ANDY Murray should force his mum to stay at home if he wants to clinch his first grand slam title, claims a top behavioural expert.
David Yeoman, who has worked with some of Britain’s biggest companies to improve staff performance, said Judy’s habit of sitting in the crowd may be distracting the British number one.
Yeoman, who has also worked with the SFA, claims Andy is still affected by his parents divorce and his mother’s presence at high-pressure tournaments stirs negative emotions associated with the split.
Mr Yeoman believe’s Andy could win – if he banishes his mum from court Photo:Bardya
Yeoman said: “Let me say first of all that I am a huge fan of Andy Murray and I have huge admiration for his skills and his phenomenal rise up the rankings.
“But I often wonder, how much inner conflict at an unconscious level did this separation have – and still may have – on Andy?
“Judy Murray has been a tremendous coach, mentor and mother but I would suggest he considers asking her to stay away from the tennis courts and the media and let’s see if, within a year, he wins a Grand Slam event. A negative emotion from the past, held in the present, is the reason why all the positive thinking will never work. It’s not our conscious mind that creates our reality but our subconscious beliefs.”
Andy Murray’s parents separated when he was nine years old and divorced in 2005.
Mr Yeoman said: “When Murray looks up to see his mother in the family members’ seating area, what deep emotions are triggered that may affect the mind-body connection? What needs to happen to release the handbrake that will produce the desired state for the ultimate prize?”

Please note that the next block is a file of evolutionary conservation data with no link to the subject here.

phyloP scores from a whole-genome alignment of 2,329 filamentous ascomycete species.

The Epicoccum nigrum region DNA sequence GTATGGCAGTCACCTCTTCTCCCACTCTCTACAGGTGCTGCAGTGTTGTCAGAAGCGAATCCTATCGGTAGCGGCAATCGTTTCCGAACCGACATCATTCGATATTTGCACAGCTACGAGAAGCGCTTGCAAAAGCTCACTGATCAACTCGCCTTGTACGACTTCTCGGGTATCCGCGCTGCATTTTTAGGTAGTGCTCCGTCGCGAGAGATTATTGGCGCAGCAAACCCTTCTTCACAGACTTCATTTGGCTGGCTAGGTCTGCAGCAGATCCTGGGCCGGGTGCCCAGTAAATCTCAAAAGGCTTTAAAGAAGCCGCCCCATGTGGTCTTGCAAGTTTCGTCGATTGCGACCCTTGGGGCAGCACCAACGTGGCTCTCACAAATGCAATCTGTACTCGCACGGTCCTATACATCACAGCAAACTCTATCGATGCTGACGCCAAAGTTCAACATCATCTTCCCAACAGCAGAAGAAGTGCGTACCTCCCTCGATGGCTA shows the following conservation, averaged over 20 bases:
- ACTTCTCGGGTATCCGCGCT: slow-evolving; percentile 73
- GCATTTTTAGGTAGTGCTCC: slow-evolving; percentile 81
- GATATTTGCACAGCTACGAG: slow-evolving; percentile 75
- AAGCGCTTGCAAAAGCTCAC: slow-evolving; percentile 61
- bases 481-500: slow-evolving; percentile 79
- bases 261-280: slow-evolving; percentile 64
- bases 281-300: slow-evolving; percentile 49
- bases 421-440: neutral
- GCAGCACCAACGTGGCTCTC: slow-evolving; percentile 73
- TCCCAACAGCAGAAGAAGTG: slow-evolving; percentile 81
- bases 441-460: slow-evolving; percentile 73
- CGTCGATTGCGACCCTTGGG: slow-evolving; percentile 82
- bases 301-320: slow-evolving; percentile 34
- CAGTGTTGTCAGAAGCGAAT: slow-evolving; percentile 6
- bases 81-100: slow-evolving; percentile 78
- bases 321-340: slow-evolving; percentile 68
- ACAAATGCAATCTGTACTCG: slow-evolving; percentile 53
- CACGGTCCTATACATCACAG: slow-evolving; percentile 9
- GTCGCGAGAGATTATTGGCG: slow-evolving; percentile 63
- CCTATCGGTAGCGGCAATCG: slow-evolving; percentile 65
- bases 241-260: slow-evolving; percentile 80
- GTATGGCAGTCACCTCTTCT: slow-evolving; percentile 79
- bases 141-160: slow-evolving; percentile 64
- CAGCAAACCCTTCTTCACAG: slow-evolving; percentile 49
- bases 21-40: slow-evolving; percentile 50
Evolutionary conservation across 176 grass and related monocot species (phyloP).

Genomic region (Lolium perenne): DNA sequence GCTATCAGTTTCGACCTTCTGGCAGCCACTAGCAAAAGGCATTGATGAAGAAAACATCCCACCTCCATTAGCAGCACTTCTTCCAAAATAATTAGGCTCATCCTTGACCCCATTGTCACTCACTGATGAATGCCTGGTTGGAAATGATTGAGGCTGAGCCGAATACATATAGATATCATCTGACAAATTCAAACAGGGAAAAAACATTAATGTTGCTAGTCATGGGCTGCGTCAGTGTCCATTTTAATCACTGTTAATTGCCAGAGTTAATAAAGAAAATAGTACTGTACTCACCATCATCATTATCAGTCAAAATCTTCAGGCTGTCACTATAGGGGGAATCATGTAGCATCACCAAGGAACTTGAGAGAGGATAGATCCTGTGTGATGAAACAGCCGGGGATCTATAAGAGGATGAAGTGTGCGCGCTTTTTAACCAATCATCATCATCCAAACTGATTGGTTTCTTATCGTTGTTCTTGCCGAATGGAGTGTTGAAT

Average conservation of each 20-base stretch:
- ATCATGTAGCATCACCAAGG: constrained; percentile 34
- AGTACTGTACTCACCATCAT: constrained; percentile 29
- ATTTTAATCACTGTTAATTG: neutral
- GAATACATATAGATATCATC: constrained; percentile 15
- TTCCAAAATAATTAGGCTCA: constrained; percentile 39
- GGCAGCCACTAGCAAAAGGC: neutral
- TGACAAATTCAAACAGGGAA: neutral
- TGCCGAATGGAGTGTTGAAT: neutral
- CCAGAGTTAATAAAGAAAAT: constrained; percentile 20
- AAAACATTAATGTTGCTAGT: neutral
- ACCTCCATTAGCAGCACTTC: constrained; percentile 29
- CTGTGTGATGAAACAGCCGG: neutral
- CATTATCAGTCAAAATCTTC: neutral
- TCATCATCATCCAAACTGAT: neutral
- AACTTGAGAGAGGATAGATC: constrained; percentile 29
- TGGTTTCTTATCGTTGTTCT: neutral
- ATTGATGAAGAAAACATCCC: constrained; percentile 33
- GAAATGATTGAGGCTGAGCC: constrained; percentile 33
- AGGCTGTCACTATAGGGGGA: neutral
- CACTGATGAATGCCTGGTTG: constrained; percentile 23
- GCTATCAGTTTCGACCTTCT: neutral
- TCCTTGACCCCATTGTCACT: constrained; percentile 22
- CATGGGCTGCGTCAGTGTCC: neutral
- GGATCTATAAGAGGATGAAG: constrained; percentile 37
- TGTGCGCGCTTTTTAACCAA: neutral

The 25-year-old currently holds the number four world ranking but has lost out in three Grand Slam finals, including the Australian Open last year.
The world number two, Spaniard Rafael Nadal, recently claimed that Murray would reach the top of the rankings by improving his mental approach to the big matches.
Mr Yeoman asserts that Murray’s defeat at the hands of Nadal in last year’s Wimbledon semi-final could have been down to his mother.
He said: “Before the match, Judy Murray predicted it would be a ‘tough game’ and said ‘we will have to serve well’. This begs the question: who had to serve well? Who was playing the tennis on the court? Andy or his mother?”
But Murray has previously claimed that his parents’ separation was the catalyst for his meteoric rise to tennis superstardom.
In an interview five years ago, he said: “When I was younger and went on court, and was away from the arguments my parents were having, I could just go out and play.”
And last year he said Judy did not interfere in his professional life.
He said: “Ninety-nine per cent of the time she speaks to me like anyone’s mum would. And then there are times when I decide I want to talk to her about tennis, about the guys I’m working [with], about how I’m feeling. And she’s there to listen and understand.
“A lot of people I’m sure might find that difficult to understand but she knows me well. She knows when to speak to me, when to be positive, when to tell me off and explain things to me.”